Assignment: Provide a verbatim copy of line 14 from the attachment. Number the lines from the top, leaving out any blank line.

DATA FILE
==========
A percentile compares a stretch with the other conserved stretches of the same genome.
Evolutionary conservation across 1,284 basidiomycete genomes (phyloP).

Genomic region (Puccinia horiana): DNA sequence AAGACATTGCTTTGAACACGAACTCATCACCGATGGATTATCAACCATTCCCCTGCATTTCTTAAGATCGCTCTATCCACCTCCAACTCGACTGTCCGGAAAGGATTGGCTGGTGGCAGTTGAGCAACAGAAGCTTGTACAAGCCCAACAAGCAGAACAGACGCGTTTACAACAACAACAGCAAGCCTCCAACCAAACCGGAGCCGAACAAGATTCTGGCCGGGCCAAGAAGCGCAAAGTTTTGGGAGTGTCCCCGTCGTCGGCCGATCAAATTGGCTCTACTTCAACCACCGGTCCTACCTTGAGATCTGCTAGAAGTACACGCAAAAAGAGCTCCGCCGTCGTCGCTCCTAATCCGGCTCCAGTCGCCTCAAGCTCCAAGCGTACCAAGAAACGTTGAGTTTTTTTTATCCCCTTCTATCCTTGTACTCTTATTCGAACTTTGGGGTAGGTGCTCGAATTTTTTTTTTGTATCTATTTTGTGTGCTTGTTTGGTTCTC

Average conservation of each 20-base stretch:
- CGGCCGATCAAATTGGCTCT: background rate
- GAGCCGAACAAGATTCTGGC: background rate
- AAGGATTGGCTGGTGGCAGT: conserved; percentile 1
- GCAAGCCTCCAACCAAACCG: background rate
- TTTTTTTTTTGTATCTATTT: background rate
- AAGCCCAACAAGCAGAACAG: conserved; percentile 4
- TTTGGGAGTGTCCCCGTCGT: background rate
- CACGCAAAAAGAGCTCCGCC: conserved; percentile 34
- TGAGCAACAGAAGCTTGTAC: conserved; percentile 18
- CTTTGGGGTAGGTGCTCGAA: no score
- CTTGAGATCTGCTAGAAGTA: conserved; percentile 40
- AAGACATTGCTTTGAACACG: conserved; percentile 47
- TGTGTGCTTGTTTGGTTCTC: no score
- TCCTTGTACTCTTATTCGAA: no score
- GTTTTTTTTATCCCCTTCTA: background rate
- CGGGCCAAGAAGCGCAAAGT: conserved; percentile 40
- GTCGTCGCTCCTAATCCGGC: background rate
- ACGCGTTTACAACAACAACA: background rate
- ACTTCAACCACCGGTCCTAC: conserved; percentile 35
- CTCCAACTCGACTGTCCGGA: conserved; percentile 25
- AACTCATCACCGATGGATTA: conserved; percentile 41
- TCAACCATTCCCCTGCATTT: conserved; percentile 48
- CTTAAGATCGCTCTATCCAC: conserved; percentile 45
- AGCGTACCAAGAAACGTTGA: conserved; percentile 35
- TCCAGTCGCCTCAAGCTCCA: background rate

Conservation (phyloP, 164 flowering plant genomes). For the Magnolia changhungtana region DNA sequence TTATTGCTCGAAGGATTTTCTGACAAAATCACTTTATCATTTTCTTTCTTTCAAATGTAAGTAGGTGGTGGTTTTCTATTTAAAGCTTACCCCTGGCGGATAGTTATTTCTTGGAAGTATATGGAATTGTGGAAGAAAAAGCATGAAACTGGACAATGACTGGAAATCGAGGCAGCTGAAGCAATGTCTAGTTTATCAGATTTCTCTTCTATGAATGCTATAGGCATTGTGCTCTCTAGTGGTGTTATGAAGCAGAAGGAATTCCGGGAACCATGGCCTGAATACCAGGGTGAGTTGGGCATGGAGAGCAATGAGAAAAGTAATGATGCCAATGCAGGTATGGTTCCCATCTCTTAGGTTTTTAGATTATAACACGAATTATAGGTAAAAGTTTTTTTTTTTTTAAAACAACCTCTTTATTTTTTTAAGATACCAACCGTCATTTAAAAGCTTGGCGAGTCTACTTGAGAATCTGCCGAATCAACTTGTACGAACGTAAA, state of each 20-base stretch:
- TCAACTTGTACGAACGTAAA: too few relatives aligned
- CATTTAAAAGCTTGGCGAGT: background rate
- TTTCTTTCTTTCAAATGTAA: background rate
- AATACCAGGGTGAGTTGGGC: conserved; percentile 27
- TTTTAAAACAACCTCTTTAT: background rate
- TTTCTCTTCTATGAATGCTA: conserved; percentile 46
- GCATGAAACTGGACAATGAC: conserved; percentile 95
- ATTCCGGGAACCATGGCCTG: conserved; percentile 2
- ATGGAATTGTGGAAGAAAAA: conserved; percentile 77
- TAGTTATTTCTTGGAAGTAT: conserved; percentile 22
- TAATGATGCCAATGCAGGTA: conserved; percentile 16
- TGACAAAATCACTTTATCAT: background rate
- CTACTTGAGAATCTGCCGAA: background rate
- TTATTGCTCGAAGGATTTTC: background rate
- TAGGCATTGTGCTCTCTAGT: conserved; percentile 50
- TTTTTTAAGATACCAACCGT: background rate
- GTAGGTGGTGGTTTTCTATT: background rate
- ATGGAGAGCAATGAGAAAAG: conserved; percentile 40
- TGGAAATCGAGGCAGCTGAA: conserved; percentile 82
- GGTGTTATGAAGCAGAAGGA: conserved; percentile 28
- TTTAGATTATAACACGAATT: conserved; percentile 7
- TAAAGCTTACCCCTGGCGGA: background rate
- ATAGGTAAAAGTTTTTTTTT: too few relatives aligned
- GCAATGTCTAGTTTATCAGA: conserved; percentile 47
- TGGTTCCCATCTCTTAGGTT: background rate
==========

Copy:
- CTTTGGGGTAGGTGCTCGAA: no score